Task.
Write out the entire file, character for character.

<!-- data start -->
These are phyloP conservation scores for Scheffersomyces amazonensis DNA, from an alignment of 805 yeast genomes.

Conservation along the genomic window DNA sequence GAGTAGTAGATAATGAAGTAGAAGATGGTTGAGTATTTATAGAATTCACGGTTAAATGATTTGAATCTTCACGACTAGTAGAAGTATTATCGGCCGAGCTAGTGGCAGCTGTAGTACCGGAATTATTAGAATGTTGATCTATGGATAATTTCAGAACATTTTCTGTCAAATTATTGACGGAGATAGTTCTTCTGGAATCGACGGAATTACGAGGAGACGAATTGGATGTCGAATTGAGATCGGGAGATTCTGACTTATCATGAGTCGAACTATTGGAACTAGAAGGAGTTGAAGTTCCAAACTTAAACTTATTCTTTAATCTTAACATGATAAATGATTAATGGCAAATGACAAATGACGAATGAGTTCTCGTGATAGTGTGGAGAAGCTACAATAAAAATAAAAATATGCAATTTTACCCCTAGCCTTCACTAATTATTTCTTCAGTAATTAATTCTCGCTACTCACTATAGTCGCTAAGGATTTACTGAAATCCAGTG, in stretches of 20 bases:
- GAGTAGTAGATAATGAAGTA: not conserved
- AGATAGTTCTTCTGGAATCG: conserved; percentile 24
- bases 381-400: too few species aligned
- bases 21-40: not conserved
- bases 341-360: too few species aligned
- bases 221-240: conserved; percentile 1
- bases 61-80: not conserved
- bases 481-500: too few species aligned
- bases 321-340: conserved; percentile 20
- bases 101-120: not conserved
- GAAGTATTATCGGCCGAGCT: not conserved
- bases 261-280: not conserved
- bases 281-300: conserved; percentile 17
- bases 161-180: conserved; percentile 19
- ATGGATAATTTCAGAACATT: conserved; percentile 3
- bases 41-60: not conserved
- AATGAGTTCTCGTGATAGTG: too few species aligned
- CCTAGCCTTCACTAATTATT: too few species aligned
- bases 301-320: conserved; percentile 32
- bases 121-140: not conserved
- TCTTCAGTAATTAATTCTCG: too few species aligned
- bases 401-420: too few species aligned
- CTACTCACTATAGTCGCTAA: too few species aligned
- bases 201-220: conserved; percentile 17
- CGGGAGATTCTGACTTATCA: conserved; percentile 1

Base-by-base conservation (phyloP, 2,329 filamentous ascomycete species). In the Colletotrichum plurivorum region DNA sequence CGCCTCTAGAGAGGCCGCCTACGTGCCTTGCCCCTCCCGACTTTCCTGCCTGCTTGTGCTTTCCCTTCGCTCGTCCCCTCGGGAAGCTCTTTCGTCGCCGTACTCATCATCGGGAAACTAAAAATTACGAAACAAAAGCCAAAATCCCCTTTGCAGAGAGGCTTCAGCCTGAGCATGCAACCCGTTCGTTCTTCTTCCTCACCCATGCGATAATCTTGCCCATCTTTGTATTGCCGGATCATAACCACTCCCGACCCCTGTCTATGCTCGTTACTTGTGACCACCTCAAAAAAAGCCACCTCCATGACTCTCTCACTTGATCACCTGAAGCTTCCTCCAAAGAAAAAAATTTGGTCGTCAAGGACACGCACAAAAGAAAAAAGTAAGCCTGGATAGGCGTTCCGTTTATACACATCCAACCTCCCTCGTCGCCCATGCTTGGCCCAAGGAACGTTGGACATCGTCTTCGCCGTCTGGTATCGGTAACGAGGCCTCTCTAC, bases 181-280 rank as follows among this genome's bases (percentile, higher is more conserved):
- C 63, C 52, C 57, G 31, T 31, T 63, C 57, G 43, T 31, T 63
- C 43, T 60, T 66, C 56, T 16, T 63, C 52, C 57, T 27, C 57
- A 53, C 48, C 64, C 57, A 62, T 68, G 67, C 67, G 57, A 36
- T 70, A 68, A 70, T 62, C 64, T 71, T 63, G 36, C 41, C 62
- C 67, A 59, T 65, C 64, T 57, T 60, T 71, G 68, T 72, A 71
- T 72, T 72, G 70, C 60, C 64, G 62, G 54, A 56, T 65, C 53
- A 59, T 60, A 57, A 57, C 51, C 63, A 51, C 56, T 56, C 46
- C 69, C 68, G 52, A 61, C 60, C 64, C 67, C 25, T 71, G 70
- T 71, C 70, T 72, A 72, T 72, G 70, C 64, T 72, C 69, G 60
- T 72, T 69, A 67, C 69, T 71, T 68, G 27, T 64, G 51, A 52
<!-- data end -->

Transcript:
These are phyloP conservation scores for Scheffersomyces amazonensis DNA, from an alignment of 805 yeast genomes.

Conservation along the genomic window DNA sequence GAGTAGTAGATAATGAAGTAGAAGATGGTTGAGTATTTATAGAATTCACGGTTAAATGATTTGAATCTTCACGACTAGTAGAAGTATTATCGGCCGAGCTAGTGGCAGCTGTAGTACCGGAATTATTAGAATGTTGATCTATGGATAATTTCAGAACATTTTCTGTCAAATTATTGACGGAGATAGTTCTTCTGGAATCGACGGAATTACGAGGAGACGAATTGGATGTCGAATTGAGATCGGGAGATTCTGACTTATCATGAGTCGAACTATTGGAACTAGAAGGAGTTGAAGTTCCAAACTTAAACTTATTCTTTAATCTTAACATGATAAATGATTAATGGCAAATGACAAATGACGAATGAGTTCTCGTGATAGTGTGGAGAAGCTACAATAAAAATAAAAATATGCAATTTTACCCCTAGCCTTCACTAATTATTTCTTCAGTAATTAATTCTCGCTACTCACTATAGTCGCTAAGGATTTACTGAAATCCAGTG, in stretches of 20 bases:
- GAGTAGTAGATAATGAAGTA: not conserved
- AGATAGTTCTTCTGGAATCG: conserved; percentile 24
- bases 381-400: too few species aligned
- bases 21-40: not conserved
- bases 341-360: too few species aligned
- bases 221-240: conserved; percentile 1
- bases 61-80: not conserved
- bases 481-500: too few species aligned
- bases 321-340: conserved; percentile 20
- bases 101-120: not conserved
- GAAGTATTATCGGCCGAGCT: not conserved
- bases 261-280: not conserved
- bases 281-300: conserved; percentile 17
- bases 161-180: conserved; percentile 19
- ATGGATAATTTCAGAACATT: conserved; percentile 3
- bases 41-60: not conserved
- AATGAGTTCTCGTGATAGTG: too few species aligned
- CCTAGCCTTCACTAATTATT: too few species aligned
- bases 301-320: conserved; percentile 32
- bases 121-140: not conserved
- TCTTCAGTAATTAATTCTCG: too few species aligned
- bases 401-420: too few species aligned
- CTACTCACTATAGTCGCTAA: too few species aligned
- bases 201-220: conserved; percentile 17
- CGGGAGATTCTGACTTATCA: conserved; percentile 1

Base-by-base conservation (phyloP, 2,329 filamentous ascomycete species). In the Colletotrichum plurivorum region DNA sequence CGCCTCTAGAGAGGCCGCCTACGTGCCTTGCCCCTCCCGACTTTCCTGCCTGCTTGTGCTTTCCCTTCGCTCGTCCCCTCGGGAAGCTCTTTCGTCGCCGTACTCATCATCGGGAAACTAAAAATTACGAAACAAAAGCCAAAATCCCCTTTGCAGAGAGGCTTCAGCCTGAGCATGCAACCCGTTCGTTCTTCTTCCTCACCCATGCGATAATCTTGCCCATCTTTGTATTGCCGGATCATAACCACTCCCGACCCCTGTCTATGCTCGTTACTTGTGACCACCTCAAAAAAAGCCACCTCCATGACTCTCTCACTTGATCACCTGAAGCTTCCTCCAAAGAAAAAAATTTGGTCGTCAAGGACACGCACAAAAGAAAAAAGTAAGCCTGGATAGGCGTTCCGTTTATACACATCCAACCTCCCTCGTCGCCCATGCTTGGCCCAAGGAACGTTGGACATCGTCTTCGCCGTCTGGTATCGGTAACGAGGCCTCTCTAC, bases 181-280 rank as follows among this genome's bases (percentile, higher is more conserved):
- C 63, C 52, C 57, G 31, T 31, T 63, C 57, G 43, T 31, T 63
- C 43, T 60, T 66, C 56, T 16, T 63, C 52, C 57, T 27, C 57
- A 53, C 48, C 64, C 57, A 62, T 68, G 67, C 67, G 57, A 36
- T 70, A 68, A 70, T 62, C 64, T 71, T 63, G 36, C 41, C 62
- C 67, A 59, T 65, C 64, T 57, T 60, T 71, G 68, T 72, A 71
- T 72, T 72, G 70, C 60, C 64, G 62, G 54, A 56, T 65, C 53
- A 59, T 60, A 57, A 57, C 51, C 63, A 51, C 56, T 56, C 46
- C 69, C 68, G 52, A 61, C 60, C 64, C 67, C 25, T 71, G 70
- T 71, C 70, T 72, A 72, T 72, G 70, C 64, T 72, C 69, G 60
- T 72, T 69, A 67, C 69, T 71, T 68, G 27, T 64, G 51, A 52